Got a story to tell? 	Why not share it with your peers — warts and all.

That struck me as odd, because here at ITBusiness.ca, we get a huge number of pitches from vendors about public sector projects, many more than we could possibly cover. I realized, though, in reading some of the submissions, why I hadn’t heard of many of them. There’s a section in the award application that asks the applicant organization if the project has received any media exposure. Only one or two seemed to understand what was being asked: Did anyone in the mainstream or trade press write about this project? One applicant responded by saying it had managed to “avoid media exposure.” Ah-ha. That explains it. I can understand that attitude to a certain point. The media has not always been kind to the government, especially if there’s bad news to report, such as the situation that occurred with the gun registry. So the public sector prefers the axiom no news is good news, apparently. That’s unfortunate, particularly in view of the federal government’s whole service transformation effort and its general move to improve access to citizen services and to increase transparency. TIG doesn’t target the average citizen. Our readership is you — the IT professional in the public sector. I think, from the kinds of questions I always hear at public sector IT conferences, that this audience wants to know what everybody else is doing and doesn’t have enough opportunities to find out.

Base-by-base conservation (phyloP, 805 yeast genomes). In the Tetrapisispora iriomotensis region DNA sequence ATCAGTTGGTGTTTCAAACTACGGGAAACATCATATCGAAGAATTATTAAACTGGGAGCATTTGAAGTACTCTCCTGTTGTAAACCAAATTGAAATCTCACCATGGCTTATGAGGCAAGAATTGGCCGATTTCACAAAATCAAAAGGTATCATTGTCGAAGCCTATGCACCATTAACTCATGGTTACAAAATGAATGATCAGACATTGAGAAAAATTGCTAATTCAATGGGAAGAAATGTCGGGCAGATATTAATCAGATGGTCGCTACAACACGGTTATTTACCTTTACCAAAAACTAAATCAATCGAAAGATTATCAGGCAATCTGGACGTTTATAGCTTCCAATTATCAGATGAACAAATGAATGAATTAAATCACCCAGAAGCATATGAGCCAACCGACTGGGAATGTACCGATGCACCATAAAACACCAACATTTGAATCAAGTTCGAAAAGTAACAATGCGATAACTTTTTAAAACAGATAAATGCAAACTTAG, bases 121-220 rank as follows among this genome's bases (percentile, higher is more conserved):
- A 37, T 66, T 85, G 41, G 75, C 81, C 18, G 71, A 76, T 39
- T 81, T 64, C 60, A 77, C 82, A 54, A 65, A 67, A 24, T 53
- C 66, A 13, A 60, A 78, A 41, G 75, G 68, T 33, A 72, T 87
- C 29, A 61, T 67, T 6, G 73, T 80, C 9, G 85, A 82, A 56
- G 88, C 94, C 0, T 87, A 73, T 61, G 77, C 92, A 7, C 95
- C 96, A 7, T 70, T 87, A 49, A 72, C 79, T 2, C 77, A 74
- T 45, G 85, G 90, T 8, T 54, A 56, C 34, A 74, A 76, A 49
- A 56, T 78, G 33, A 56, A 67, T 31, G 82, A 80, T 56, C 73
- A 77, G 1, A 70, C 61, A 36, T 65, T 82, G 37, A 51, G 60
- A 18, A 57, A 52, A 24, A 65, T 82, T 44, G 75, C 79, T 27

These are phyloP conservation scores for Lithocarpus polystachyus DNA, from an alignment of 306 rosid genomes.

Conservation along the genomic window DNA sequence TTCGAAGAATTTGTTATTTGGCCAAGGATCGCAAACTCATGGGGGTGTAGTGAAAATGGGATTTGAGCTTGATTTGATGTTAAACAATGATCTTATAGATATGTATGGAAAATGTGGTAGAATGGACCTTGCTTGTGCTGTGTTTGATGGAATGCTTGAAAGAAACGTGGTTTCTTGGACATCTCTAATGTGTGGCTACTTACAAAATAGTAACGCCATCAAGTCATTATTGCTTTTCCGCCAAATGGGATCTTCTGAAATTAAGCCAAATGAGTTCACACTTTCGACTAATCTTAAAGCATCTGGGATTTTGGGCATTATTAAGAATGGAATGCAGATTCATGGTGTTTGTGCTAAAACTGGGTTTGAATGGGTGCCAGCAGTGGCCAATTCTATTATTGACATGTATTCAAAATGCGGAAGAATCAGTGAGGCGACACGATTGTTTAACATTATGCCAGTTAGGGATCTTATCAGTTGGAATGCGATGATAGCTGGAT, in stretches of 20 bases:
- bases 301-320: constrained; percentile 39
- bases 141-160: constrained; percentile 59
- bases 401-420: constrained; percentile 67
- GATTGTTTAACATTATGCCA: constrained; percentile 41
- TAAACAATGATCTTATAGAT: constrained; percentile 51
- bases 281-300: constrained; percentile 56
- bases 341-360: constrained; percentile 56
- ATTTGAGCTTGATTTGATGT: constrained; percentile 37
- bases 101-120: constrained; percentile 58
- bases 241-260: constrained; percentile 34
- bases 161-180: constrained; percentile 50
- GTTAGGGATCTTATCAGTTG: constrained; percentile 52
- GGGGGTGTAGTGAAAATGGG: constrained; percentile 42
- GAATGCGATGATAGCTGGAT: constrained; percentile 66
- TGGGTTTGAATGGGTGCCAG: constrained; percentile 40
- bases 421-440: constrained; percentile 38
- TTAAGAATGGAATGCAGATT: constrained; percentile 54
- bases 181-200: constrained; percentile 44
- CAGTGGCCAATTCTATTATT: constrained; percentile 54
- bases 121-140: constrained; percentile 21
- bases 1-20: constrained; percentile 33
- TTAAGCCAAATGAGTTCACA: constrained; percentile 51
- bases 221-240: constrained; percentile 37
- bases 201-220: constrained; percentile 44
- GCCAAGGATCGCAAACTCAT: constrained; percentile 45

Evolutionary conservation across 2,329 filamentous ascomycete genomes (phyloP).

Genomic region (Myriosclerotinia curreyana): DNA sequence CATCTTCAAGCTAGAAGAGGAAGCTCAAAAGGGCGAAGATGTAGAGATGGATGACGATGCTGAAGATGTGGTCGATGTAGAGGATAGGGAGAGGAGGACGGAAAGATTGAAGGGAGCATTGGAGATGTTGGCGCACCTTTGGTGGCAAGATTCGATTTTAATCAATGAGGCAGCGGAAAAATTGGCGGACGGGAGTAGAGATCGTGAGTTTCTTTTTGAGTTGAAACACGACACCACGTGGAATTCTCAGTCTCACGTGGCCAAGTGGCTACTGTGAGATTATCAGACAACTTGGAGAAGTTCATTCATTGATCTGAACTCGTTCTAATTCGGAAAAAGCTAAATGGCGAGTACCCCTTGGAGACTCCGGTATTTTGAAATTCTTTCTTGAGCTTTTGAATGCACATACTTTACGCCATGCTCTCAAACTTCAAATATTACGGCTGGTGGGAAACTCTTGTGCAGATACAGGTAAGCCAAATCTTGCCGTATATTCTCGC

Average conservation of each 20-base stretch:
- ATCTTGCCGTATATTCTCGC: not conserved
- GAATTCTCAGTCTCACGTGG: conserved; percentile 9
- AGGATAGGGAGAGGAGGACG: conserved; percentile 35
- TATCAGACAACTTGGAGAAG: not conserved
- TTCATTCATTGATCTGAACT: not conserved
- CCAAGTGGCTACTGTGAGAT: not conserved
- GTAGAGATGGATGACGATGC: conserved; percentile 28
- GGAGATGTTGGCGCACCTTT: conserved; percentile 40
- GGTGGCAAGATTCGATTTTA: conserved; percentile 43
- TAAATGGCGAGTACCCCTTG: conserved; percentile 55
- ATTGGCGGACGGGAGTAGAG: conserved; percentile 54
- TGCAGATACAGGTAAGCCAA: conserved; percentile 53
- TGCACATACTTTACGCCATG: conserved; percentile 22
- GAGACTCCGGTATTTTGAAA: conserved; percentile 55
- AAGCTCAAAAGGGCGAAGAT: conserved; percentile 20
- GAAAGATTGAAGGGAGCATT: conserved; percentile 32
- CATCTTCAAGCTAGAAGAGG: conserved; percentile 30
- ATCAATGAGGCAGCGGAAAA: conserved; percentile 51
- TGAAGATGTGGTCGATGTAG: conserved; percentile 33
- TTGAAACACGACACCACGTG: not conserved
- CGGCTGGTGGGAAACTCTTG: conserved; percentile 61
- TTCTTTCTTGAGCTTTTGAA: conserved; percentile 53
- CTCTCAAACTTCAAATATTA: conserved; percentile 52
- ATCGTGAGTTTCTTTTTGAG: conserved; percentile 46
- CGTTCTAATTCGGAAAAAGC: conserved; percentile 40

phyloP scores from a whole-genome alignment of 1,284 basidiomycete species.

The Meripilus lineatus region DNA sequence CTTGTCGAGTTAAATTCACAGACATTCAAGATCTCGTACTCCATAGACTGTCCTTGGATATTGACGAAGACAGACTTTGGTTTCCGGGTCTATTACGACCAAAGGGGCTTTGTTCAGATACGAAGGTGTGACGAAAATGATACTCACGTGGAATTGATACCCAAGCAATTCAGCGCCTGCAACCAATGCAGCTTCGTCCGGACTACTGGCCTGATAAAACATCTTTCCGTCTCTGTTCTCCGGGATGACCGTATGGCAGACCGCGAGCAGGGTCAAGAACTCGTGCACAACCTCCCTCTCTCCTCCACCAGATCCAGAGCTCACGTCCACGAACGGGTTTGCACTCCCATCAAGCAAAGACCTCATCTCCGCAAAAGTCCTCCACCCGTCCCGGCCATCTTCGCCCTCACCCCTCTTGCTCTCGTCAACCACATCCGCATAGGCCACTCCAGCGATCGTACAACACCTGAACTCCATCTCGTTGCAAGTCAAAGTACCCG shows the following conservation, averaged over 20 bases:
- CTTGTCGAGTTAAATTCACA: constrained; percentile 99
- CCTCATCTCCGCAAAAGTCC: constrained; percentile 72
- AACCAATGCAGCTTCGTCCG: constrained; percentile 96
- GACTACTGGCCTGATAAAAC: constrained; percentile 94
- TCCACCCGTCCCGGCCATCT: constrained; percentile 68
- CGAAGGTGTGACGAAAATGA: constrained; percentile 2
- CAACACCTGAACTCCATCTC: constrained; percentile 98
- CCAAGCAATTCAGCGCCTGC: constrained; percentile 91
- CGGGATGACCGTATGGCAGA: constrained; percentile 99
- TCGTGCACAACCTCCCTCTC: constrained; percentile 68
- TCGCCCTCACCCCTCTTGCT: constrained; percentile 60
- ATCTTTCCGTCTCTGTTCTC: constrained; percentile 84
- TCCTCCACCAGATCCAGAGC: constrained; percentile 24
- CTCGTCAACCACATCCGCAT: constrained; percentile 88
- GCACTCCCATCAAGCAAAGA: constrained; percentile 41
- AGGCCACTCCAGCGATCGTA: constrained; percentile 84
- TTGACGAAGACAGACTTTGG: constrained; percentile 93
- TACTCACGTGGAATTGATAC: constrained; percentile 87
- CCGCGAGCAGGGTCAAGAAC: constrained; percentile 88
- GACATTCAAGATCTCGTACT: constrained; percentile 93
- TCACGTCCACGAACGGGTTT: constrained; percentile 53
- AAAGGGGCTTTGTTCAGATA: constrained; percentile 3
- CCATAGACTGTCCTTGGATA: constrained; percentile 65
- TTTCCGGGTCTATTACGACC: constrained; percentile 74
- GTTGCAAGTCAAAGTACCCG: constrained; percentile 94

In view of that fact, here’s a piece of unsolicited advice, the kind you don’t want to hear because it’s often right: don’t hide your light under a bushel. If your department or agency has done something you think makes a difference to Canadians or to the way the government operates, don’t rely on vendors to spread the word. Don’t try to hide it from the media, because often the media is the only way your colleagues actually find out how you overcame a problem, which in turn helps them in their efforts. Like the cliche says, you’re all winners.

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